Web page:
A few weeks back, I went on a press trip to do–well, a lot of things.
And while that weekend was quite remarkable for all that we were able to see, do, learn and walk away with (spiritually and in memories), one of my favorite moments was getting the chance to attend a screening of a new film called Woodlawn. One of the directors, Andrew Erwin, as well as two of the stars, Caleb Castille, and the always entertaining Sherri Shepherd were on the press trip with us. We got to know them (and dance with them) as everyday people and see their newest project before many others. And when I tell you it’s a film that will move you in ways you can’t imagine, I’m not just saying so to fill white space in a review and fulfill a word count (I don’t have one by the way).
Woodlawn is a Christian film. But it’s also a football film. And a film about a harrowing time in our history. All that, and it’s also based on a true story. It’s the tale of former NFL star Tony Nathan, the racial tension he had to navigate when his Birmingham, Ala., high school, Woodlawn, was integrated, and how faith brought not only a football team but a community together. That’s one of the great things about it. While other Christian films, like the mega-successful War Room, don’t initially look like they would appeal to everyone, Woodlawn has something for everyone.
And it also has major star power, which many Christian films often lack. As previously mentioned, Shepherd stars, playing Nathan’s mother. Academy Award winner Jon Voight plays Paul “Bear” Bryant, the former head coach of the University of Alabama’s football team, who motivates Nathan while also hoping to recruit him. And actor Sean Astin, of Lord of the Rings, Rudy, and The Goonies fame, plays Hank, the evangelist who came to Birmingham and changed the lives of those who went to the school by introducing them to Jesus Christ.
But it’s Castille who really makes his mark in this film. The burgeoning actor, who actually was a walk-on turned star football player in his own right at the University of Alabama, gives a gripping performance. Grabbing your attention even when he’s quiet, with striking eyes in which his emotions shine through. He’s an endearing character. He only wants to play football and, if possible, use the opportunity to have an impact and improve his life, the life of his family, and the life of the woman he loves. But he has to do all that while dealing with racism and the oppression that comes with it from those in the community and some of his own teammates. Did I mention that he’s also trying to help his team win a state title? Talk about pressure.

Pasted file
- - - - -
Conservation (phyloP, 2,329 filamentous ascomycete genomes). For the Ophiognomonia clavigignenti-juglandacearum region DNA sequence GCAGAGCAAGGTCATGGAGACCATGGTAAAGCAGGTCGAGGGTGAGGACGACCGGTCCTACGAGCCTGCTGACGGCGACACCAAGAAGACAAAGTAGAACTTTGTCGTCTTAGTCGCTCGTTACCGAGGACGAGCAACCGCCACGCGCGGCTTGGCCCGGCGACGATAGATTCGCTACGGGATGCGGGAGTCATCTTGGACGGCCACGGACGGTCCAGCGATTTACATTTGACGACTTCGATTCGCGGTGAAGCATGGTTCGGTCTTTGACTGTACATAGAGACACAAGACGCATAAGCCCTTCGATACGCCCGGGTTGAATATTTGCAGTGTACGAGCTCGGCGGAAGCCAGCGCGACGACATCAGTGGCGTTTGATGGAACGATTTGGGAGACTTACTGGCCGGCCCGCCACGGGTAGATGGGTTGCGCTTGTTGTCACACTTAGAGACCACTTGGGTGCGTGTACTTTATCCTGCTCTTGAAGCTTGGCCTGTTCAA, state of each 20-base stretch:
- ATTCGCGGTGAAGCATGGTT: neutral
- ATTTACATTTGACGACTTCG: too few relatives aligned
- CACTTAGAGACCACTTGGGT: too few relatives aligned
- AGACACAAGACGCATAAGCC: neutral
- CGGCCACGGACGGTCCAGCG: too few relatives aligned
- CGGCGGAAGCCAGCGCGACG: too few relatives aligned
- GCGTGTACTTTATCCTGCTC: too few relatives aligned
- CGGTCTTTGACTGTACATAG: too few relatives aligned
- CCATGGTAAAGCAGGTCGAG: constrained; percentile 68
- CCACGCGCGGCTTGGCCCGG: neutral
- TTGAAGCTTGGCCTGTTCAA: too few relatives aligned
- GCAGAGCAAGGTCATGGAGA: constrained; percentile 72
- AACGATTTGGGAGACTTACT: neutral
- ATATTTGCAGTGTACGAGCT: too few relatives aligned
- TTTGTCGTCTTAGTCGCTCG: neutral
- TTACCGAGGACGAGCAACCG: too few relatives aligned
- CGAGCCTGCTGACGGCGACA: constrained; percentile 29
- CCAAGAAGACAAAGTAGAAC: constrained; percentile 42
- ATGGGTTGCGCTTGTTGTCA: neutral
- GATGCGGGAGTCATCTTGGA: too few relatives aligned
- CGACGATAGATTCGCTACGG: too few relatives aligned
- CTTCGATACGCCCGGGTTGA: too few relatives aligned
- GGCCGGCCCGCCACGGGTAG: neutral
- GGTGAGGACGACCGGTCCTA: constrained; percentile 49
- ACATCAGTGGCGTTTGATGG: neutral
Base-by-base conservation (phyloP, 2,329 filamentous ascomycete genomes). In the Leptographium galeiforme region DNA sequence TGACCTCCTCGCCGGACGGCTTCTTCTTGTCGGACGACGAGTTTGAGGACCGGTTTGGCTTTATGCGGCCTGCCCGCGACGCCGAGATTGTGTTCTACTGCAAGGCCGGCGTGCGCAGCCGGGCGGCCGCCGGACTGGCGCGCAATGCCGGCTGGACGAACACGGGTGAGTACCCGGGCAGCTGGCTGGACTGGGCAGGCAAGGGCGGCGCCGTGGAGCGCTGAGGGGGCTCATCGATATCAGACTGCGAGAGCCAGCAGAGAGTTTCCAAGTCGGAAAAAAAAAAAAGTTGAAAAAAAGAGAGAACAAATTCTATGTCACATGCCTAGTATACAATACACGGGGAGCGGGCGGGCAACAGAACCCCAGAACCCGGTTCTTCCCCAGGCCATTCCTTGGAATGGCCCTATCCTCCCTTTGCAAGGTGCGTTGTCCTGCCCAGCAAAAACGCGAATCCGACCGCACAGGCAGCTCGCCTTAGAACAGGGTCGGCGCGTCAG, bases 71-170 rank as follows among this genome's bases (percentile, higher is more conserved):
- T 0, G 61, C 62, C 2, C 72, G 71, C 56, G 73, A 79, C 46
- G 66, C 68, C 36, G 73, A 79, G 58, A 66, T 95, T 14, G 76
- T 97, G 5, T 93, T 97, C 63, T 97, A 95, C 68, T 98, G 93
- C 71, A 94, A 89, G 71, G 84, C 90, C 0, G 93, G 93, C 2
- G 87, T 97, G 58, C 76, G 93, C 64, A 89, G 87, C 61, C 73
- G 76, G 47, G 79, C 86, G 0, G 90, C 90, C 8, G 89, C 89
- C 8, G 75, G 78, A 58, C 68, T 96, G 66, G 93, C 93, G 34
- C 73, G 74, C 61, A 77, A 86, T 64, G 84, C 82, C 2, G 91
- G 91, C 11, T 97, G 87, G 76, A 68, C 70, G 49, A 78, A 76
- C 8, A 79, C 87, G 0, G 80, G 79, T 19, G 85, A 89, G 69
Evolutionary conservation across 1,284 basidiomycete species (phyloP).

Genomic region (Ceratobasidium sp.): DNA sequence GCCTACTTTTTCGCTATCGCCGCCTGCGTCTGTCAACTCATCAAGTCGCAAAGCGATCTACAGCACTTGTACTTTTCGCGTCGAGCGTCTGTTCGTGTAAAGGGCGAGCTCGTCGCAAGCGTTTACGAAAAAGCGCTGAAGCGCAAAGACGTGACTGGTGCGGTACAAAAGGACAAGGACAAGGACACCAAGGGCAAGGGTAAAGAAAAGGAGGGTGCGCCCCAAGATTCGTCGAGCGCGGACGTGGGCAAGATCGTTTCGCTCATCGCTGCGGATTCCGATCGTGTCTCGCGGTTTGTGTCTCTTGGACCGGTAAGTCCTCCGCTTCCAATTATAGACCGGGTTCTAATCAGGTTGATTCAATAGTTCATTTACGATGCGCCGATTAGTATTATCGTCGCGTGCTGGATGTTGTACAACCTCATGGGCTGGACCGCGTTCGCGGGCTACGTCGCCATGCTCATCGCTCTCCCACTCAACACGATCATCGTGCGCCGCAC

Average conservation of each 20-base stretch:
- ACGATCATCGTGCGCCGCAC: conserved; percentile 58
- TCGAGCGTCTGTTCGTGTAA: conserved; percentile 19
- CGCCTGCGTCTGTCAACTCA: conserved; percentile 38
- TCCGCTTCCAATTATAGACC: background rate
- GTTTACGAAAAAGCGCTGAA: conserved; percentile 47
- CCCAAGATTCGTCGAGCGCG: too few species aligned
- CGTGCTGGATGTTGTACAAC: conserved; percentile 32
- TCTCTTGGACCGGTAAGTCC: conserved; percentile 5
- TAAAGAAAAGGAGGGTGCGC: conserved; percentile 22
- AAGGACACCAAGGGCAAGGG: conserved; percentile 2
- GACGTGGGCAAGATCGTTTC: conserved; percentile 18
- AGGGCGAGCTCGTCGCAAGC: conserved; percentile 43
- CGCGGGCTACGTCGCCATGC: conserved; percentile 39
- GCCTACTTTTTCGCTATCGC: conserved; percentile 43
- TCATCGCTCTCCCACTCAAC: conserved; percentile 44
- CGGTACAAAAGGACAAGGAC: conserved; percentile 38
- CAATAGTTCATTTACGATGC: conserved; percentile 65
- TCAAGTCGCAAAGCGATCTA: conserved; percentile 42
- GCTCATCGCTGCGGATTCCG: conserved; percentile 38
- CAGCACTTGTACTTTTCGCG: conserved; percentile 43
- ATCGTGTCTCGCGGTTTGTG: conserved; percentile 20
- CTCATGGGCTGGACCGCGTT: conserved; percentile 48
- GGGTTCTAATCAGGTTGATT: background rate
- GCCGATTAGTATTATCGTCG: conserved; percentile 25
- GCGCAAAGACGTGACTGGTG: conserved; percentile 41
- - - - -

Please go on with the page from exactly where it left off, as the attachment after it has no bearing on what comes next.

But what really shines the most in this 123-minute film is the story, which through a successful effort to shine a light on family and football, also puts the importance of faith front and center. And while some Christian films can sometimes come off a little too preachy (and in turn, feel cheesy to some), I left with the gospel song “I Need Just A Little More Jesus” in my head. I could literally shout recounting my own blessings as I walked out of the theater. The way the people in Birmingham were changed not only by the success of the Woodlawn High School football team but by being introduced to Jesus was overwhelming, and it left me on the edge of my seat. Clapping at every high moment, and almost on the brink of tears during the low moments. And no, I’m not usually one of those loud moviegoers. But as a Christian, who didn’t know what to expect from this film, I couldn’t stop talking about it once we got back to our shuttle bus and once I returned to New York. I wasn’t ashamed about it then, and I’m definitely not ashamed now to say that God is good! And so is this film.
So, in case you hadn’t heard much about it, Woodlawn comes out today (October 16). It’s a film that you, yes you, can enjoy and walk away with something meaningful from. Whether it’s the importance of teamwork, the ups and downs of leadership, the benefit of having the support of family, or the power, grace and love of Jesus Christ.